Why Jobs in Retail Are at 2007 Levels: It’s Structural. Jobs in Ecommerce & Services Boomed but Aren’t in “Retail Trade.” And Half of Retail Trade is Moribund

Walmart U.S. gave us some color: ecommerce sales +27%; grocery sales +12%; non-grocery brick-and-mortar sales -10%.

By Wolf Richter for WOLF STREET.

The question that came up after my detailed report on jobs by employer category was this: Why were jobs in the “retail trade” in May, at 15.55 million, still down from the peak in 2016? And why were they about level with where they’d been at the end of 2007 before the Great Recession, even as total jobs at all “establishments” have grown by about 13% since 2007 and by 8% since 2016? Turns out, jobs in the “retail trade” are on a structural decline, despite surging retail sales, in part because of the way jobs in the “retail trade” are defined.

Jobs in the employment report are categorized by the NAICS (North American Industry Classification System) code of the location of the business where those jobs are.

Jobs in the retail trade include workers at brick-and-mortar retail stores and other retail locations. It does not include jobs in office buildings of ecommerce operations, such as tech workers or customer service workers; and it does not include drivers and warehouse employees, who are in their own respective categories based on location. The retail trade also doesn’t include restaurants; they’re part of Leisure & Hospitality.

And it’s not like the retail trade has a huge number of job openings it cannot fill (unlike some other sectors where labor shortages persist). Job openings at retail trade locations are now about where they’d been in 2018 and 2019:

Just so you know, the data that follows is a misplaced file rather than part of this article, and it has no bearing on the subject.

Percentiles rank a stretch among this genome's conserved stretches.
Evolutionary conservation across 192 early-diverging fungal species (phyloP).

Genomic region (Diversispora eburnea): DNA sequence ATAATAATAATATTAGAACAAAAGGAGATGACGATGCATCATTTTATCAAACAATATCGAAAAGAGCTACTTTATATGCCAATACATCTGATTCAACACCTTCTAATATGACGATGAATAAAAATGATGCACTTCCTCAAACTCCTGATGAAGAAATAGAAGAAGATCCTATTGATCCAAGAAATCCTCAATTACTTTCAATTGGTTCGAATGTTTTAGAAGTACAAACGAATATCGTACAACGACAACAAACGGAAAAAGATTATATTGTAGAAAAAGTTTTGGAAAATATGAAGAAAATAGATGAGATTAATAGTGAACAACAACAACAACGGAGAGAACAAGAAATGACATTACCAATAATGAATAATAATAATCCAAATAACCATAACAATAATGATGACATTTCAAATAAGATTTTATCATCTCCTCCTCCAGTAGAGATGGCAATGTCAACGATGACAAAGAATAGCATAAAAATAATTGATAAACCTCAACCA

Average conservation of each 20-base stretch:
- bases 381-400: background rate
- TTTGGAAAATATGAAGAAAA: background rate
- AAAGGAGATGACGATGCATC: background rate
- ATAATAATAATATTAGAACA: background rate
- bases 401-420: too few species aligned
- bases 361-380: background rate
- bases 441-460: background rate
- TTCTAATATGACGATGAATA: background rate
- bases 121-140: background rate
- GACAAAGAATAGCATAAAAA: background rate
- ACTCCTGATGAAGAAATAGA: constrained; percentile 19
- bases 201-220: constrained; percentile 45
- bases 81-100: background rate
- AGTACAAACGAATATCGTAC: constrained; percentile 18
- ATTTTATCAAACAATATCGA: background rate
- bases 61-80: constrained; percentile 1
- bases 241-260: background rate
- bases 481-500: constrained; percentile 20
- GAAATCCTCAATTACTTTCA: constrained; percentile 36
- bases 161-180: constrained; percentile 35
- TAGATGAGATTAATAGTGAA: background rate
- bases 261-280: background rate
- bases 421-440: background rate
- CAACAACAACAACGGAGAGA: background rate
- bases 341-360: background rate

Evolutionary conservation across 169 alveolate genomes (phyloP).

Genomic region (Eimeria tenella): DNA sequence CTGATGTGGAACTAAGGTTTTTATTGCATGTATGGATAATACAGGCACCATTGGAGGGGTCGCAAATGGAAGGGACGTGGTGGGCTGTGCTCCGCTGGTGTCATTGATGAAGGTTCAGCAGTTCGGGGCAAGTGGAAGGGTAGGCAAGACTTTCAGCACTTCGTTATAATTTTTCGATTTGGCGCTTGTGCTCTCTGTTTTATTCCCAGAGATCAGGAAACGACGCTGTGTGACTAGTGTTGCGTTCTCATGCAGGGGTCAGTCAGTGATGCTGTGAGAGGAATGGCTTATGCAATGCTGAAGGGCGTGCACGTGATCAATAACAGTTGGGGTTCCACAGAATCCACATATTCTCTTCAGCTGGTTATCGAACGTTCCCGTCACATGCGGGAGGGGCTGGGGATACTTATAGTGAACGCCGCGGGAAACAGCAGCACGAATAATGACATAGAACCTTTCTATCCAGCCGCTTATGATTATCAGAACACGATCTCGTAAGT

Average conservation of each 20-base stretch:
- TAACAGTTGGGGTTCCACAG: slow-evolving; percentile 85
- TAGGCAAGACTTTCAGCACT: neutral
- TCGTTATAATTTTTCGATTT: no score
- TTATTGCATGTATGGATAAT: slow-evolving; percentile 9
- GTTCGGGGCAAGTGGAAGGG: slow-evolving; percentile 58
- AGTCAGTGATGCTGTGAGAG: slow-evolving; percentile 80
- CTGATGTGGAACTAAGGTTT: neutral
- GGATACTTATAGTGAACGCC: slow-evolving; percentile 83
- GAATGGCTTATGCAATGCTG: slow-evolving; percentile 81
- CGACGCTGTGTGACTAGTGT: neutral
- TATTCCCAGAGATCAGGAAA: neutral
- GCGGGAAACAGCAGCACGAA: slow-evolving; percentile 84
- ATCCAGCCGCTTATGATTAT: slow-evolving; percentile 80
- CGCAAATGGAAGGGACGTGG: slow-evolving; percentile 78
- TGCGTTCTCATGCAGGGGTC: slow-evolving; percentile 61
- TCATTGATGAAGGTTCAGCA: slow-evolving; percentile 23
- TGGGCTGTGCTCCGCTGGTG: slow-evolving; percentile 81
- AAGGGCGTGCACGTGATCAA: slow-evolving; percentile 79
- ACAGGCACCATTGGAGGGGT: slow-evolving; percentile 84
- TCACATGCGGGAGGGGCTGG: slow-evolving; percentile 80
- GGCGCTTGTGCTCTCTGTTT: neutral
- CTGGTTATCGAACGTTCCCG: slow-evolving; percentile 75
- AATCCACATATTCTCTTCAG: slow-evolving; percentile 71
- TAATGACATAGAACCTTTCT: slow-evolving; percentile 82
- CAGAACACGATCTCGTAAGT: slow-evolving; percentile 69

What’s happening to jobs in the retail trade?

Walmart explained part of the phenomenon in its last earnings report. Walmart U.S. ecommerce sales jumped by 27% in Q1 year-over-year; grocery sales jumped by 12%; but sales except groceries at its brick-and-mortar stores fell by 10%. And so overall sales at Walmart U.S. rose by 7%, on booming ecommerce, strong grocery sales, and dropping sales at the other aisles in its stores.

Walmart is the largest grocery chain in the US and the second largest ecommerce retailer behind Amazon. Walmart figured out some years ago that it wants to survive, and it went where the sales are: ecommerce and groceries.

Walmart U.S. Q1 2023, Billion $ Q1 2022, Billion $ % change
Total sales 103.9 96.9 7%
Grocery sales 63.4 56.8 12%
Ecommerce sales 14.5 11.4 27%
Non-grocery brick-and-mortar sales 26.0 28.7 -10%

Ecommerce is booming, but its jobs are not in the “Retail Trade.”

Ecommerce sales hit $1.1 trillion in the past four quarters. And employment has boomed. But jobs in ecommerce operations are not jobs in the “retail trade.” Jobs in office buildings, warehouses, and delivery operations are not jobs in the retail trade. Retail trade jobs are those at brick-and-mortar retail locations.

So the employees working at a Walmart store are retail jobs. The employees working at a Walmart fulfillment center are warehouse jobs, Walmart drivers are in the category of drivers. Walmart’s tech jobs in an office building are in one of the NAICS categories that tech jobs fall into.